Orientation and Mobility Resources
What is an Orientation & Mobility
Why should I become an Orientation & Mobility Specialist?
What does an O & M specialist do?
How do I become an Orientation & Mobility Specialist?
The Next Step!
What is an Orientation & Mobility Specialist
Orientation and Mobility Resource Guide
We are a mobile society. As an Orientation and Mobility (O&M) Specialist, you can play a crucial role in teaching people with visual impairments to travel independently, safely and efficiently.
O&M specialists teach their students how to answer the questions: “Where am I?”, “Where am I going?” and “How am I going to get there?” O&M specialists teach people how to move about their homes, schools, communities and workplaces with safety and confidence. O&M specialists work with people of all ages and abilities.
- You will be part of a specialized team that makes an incredible difference in the lives of others. As an O&M specialist, you are critical to a person’s ability to live a full life.
- You will be highly sought after. In the United States, there is a need for over 10,000 O&M specialists. Once trained, many O&M specialists have their choice of jobs and geographic locations.
- You will have an active career, working in many environments.
- You will have flexible employment options. O&M specialists work for school districts, schools for the blind, rehabilitation agencies and hospitals. Many O&M specialists are self-employed, working as contractors for school districts or agencies.
- You may be eligible for financial assistance to help support your university training.
As an O&M Specialist you might:
- Teach a baby how to move toward her mother’s voice.
- Teach a child with low vision to use a telescope to read street signs.
- Teach a teenager to use a cane when traveling in a crowded mall.
- Teach a father how to use public transportation to go to his daughter’s soccer game.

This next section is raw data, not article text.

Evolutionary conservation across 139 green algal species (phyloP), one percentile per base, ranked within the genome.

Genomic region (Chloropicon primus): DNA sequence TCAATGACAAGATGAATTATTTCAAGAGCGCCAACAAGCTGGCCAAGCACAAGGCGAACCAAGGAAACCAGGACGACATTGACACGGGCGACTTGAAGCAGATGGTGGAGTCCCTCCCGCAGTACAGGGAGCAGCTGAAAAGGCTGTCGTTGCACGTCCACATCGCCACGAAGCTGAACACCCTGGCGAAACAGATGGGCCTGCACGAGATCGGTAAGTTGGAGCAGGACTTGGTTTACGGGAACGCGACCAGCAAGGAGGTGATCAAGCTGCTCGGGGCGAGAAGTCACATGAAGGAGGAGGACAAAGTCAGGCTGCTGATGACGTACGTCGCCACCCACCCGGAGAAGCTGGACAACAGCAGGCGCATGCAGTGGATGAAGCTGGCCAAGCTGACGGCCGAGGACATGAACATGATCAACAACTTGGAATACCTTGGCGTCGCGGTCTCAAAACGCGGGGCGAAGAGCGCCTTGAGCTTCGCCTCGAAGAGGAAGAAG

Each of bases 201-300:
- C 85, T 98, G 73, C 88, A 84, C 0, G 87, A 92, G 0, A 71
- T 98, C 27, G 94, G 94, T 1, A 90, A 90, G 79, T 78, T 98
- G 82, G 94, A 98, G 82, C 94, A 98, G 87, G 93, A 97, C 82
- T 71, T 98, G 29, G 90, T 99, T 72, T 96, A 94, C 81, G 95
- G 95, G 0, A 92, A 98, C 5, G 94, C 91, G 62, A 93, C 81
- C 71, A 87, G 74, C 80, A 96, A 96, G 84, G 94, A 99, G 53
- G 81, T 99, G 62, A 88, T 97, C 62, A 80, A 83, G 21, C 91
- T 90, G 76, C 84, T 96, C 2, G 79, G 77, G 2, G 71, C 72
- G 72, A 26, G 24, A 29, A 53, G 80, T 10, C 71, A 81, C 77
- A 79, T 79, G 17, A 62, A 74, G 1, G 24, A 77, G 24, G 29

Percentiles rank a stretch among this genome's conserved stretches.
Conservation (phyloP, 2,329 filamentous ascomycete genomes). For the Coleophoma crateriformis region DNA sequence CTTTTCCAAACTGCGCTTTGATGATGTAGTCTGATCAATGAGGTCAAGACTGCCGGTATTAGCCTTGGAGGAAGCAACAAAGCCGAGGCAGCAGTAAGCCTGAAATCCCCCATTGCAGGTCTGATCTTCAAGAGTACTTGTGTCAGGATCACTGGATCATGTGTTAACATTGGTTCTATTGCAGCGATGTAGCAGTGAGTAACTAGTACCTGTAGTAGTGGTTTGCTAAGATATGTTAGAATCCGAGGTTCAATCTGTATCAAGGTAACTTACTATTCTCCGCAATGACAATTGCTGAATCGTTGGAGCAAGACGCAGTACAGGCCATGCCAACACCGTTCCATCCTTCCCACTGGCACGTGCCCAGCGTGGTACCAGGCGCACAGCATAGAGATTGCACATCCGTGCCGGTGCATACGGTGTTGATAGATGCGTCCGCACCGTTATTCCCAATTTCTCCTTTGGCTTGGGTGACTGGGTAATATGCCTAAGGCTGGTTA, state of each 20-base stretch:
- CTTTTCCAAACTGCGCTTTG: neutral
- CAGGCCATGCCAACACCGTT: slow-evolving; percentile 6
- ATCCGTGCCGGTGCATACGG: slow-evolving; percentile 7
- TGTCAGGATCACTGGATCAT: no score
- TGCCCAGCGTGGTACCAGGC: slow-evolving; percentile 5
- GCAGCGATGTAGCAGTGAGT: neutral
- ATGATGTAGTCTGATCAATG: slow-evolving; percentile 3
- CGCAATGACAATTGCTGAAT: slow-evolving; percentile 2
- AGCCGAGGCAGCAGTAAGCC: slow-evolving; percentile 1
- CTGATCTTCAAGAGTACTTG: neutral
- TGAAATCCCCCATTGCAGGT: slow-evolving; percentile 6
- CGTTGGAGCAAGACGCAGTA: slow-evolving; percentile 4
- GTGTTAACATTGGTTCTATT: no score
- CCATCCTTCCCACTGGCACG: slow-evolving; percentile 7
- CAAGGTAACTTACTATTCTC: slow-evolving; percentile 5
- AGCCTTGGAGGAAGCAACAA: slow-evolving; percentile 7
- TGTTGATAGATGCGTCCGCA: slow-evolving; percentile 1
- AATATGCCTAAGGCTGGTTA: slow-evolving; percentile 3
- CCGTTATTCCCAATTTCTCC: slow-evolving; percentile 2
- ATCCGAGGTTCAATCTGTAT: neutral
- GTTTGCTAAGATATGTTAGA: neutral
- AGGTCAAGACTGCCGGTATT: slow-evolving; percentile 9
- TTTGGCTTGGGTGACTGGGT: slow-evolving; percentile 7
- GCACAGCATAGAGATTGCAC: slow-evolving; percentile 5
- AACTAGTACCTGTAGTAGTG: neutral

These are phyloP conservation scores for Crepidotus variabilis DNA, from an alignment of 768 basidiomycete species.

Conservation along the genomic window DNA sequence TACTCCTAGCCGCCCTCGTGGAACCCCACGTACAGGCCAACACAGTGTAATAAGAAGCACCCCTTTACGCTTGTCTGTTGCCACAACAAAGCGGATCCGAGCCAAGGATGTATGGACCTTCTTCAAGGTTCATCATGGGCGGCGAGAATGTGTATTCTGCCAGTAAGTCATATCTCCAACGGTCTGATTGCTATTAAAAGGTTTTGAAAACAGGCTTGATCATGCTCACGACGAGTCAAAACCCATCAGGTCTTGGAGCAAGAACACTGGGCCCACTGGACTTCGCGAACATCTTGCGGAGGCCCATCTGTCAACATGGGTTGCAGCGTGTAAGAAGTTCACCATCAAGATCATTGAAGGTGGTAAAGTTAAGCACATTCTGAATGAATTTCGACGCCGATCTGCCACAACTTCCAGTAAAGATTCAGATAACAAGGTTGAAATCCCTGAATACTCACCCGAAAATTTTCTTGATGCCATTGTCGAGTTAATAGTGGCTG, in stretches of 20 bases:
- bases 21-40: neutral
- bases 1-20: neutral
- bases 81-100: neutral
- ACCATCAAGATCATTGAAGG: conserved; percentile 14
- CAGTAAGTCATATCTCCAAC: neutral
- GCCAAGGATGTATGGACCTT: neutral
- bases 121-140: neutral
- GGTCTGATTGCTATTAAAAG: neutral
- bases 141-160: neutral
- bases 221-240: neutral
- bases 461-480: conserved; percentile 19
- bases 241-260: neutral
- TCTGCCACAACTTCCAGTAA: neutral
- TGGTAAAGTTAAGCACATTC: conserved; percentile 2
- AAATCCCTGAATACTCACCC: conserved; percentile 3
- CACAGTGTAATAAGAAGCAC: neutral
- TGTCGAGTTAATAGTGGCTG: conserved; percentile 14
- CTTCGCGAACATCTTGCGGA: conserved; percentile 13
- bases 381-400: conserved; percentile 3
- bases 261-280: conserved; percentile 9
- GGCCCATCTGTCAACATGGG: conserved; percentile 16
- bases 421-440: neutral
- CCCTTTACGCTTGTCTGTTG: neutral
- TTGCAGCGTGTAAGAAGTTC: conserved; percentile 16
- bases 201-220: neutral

- Teach a woman who recently lost her vision to travel safely, efficiently, and independently to work.
- Teach a senior how to maneuver his wheelchair around obstacles.
- Teach third graders how to act as a sighted guide for a classmate.
- Work with community planners on developing safe street crossings, public transportation and other community resources.
- Teach the blind and the visually impaired how to move with a cane, find objects that are dropped, determine ordinal directions, ask for help, utilize landmarks, cross streets, navigate airports, and any of a thousand other tasks that increase independence.
- First, you will need to determine which training program is right for you. Many universities offer training on weekends, in the summer and through distance learning options. To learn more about training programs, visit the university directory on our web site: www.aerbvi.org/universities.
- Contact each of the programs you are considering. Bachelor’s, certification, and master’s programs are available.
- Next, find out if financial aid is available. You may be eligible for some type of financial support through a university, your state’s department of education or rehabilitation, or even your current employer.
- If you are already a professional in visual impairments, you may be able to accelerate your certification. You may only need O&M-specific courses.
- If you work in a disability-related organization, let you supervisor know of your interest. She may be willing to support your efforts and make a position available as an O&M specialist when you are qualified.
- O&M specialists receive national certification through the Academy for Certification of Vision Rehabilitation & Education Professionals. You can find more information about certification at www.acvrep.org.
We will help you start your career. Contact the career desk at the Association for Education and Rehabilitation of the Blind and Visually Impaired (AER) at 877.492.2708, ext. 203 or send an e-mail to email@example.com.
Learn more at www.opennewlives.org. We will help you find training, locate organizations that hire orientation and mobility specialists, and introduce you to our community – people who are dedicated to showing others how to open their lives.